Sky's Colin Brazier rummages through an MH17 victim's belongings live on air
i100
Arts and Entertainment
Keira Knightley and Benedict Cumberbatch star in the Alan Turing biopic The Imitation Game
arts + ents'The Imitation Game' stars Benedict Cumberbatch and Keira Knightley
Caption competition
Caption competition
Have you tried new the Independent Digital Edition apps?

Bleacher Report

Daily Quiz
Independent Dating
and  

By clicking 'Search' you
are agreeing to our
Terms of Use.

Day In a Page

Some are reformed drug addicts. Some are single mums. All are on benefits. But now these so-called 'scroungers’ are fighting back

The 'scroungers’ fight back

The welfare claimants battling to alter stereotypes
Amazing video shows Nasa 'flame extinguishment experiment' in action

Fireballs in space

Amazing video shows Nasa's 'flame extinguishment experiment' in action
A Bible for billionaires

A Bible for billionaires

Find out why America's richest men are reading John Brookes
Paranoid parenting is on the rise - and our children are suffering because of it

Paranoid parenting is on the rise

And our children are suffering because of it
For sale: Island where the Magna Carta was sealed

Magna Carta Island goes on sale

Yours for a cool £4m
Phone hacking scandal special report: The slide into crime at the 'News of the World'

The hacker's tale: the slide into crime at the 'News of the World'

Glenn Mulcaire was jailed for six months for intercepting phone messages. James Hanning tells his story in a new book. This is an extract
We flinch, but there are degrees of paedophilia

We flinch, but there are degrees of paedophilia

Child abusers are not all the same, yet the idea of treating them differently in relation to the severity of their crimes has somehow become controversial
The truth about conspiracy theories is that some require considering

The truth about conspiracy theories is that some require considering

For instance, did Isis kill the Israeli teenagers to trigger a war, asks Patrick Cockburn
Alistair Carmichael: 'The UK as a whole is greater than the sum of its parts'

Alistair Carmichael: 'The UK as a whole is greater than the sum of its parts'

Meet the man who doesn't want to go down in history as the country's last Scottish Secretary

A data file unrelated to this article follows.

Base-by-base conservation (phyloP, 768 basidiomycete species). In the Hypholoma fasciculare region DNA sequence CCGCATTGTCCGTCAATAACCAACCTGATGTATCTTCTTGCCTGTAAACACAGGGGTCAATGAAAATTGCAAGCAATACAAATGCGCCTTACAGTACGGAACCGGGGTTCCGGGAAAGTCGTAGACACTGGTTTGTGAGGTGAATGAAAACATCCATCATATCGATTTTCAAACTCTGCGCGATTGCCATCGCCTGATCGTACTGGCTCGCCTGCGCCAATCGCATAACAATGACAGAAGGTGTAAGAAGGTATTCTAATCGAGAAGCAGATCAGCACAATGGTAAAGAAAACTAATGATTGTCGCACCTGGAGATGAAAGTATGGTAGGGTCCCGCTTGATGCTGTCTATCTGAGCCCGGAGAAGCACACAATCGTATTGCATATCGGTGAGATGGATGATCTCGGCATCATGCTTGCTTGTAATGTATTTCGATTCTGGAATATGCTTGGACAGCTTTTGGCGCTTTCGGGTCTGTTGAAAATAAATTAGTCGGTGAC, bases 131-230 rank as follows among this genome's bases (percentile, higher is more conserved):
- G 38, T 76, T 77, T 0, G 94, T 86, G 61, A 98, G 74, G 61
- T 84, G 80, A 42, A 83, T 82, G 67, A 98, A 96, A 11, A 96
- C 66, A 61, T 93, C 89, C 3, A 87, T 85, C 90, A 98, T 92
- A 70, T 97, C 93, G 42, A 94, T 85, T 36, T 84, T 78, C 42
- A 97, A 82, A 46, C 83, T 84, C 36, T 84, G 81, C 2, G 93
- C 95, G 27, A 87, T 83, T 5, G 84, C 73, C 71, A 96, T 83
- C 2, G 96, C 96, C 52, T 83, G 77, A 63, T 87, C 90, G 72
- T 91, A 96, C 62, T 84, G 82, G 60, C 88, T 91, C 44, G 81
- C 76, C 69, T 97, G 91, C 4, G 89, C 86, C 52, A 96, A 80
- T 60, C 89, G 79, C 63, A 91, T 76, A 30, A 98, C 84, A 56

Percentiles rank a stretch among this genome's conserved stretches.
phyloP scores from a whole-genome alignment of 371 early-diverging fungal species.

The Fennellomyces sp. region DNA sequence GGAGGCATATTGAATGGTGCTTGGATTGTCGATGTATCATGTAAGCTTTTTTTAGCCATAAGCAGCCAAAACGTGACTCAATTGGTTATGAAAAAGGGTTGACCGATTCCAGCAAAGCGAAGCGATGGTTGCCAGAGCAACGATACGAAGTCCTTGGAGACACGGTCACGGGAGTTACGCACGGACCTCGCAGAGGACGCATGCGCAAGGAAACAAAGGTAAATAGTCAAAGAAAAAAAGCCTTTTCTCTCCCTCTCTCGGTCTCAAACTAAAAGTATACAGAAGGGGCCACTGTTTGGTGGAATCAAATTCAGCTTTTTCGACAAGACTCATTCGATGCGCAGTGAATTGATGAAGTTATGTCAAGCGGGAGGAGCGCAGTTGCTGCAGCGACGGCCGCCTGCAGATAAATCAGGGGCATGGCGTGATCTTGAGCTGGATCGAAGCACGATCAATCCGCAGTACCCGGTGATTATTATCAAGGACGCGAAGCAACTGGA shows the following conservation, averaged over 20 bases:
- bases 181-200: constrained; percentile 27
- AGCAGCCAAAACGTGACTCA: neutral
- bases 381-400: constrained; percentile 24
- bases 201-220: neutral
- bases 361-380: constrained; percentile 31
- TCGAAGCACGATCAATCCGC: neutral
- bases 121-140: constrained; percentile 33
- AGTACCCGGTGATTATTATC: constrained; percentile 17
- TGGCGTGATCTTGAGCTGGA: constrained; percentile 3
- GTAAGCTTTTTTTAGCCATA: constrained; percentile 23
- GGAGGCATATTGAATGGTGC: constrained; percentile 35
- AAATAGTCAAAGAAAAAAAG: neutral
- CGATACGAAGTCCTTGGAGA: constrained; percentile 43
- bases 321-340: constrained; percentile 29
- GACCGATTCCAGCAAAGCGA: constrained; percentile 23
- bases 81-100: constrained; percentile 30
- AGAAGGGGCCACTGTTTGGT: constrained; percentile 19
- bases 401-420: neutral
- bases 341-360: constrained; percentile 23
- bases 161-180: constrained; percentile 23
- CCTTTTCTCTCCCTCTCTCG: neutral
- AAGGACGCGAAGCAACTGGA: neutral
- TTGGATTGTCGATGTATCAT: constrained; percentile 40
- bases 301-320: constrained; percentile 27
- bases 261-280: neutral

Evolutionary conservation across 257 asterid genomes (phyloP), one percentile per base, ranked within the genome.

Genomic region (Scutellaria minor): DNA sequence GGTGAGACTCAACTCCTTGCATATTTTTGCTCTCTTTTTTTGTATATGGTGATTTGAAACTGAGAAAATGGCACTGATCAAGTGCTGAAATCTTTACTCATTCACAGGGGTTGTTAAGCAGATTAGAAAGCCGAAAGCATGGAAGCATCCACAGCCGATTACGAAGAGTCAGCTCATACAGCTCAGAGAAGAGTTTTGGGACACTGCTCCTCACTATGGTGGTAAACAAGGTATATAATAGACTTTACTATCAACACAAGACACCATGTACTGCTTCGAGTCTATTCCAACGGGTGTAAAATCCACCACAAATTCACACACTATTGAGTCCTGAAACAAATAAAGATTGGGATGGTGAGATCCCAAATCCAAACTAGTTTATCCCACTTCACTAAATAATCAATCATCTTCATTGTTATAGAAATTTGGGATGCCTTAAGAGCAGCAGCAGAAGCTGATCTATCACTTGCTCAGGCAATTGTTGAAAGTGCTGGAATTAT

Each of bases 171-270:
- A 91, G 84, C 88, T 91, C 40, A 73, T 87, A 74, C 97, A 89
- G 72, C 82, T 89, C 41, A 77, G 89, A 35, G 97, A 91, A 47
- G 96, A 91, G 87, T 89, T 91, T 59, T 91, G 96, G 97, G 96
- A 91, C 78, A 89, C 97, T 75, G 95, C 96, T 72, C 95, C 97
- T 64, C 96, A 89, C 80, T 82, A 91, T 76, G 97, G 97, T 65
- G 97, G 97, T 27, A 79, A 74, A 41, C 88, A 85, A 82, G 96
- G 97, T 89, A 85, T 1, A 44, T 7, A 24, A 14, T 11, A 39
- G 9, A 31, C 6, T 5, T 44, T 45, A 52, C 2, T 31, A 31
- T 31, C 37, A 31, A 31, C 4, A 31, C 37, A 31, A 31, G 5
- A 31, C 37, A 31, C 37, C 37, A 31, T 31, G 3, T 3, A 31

Legoland Windsor's master model-makers reveal the tricks of their trade (including how to stop the kids wrecking your Eiffel Tower)

Meet the people who play with Lego for a living

They are the master builders: Lego's crack team of model-makers, who have just glued down the last of 650,000 bricks as they recreate Paris in Windsor. Susie Mesure goes behind the scenes
The 20 best days out for the summer holidays: From Spitfires to summer ferry sailings

20 best days out for the summer holidays

From summer ferry sailings in Tyne and Wear and adventure days at Bear Grylls Survival Academy to Spitfires at the Imperial War Museum Duxford and bog-snorkelling at the World Alternative Games...
Open-air theatres: If all the world is a stage, then everyone gets in on the act

All the wood’s a stage

Open-air productions are the cue for better box-office receipts, new audiences, more interesting artistic challenges – and a picnic
Rand Paul is a Republican with an eye on the world

Rupert Cornwell: A Republican with an eye on the world

Rand Paul is laying out his presidential stall by taking on his party's disastrous record on foreign policy
Self-preservation society: Pickles are moving from the side of your plate to become the star dish

Self-preservation society

Pickles are moving from the side of your plate to become the star dish
Generation gap opens a career sinkhole

Britons live ever longer, but still society persists in glorifying youth

We are living longer but considered 'past it' younger, the reshuffle suggests. There may be trouble ahead, says DJ Taylor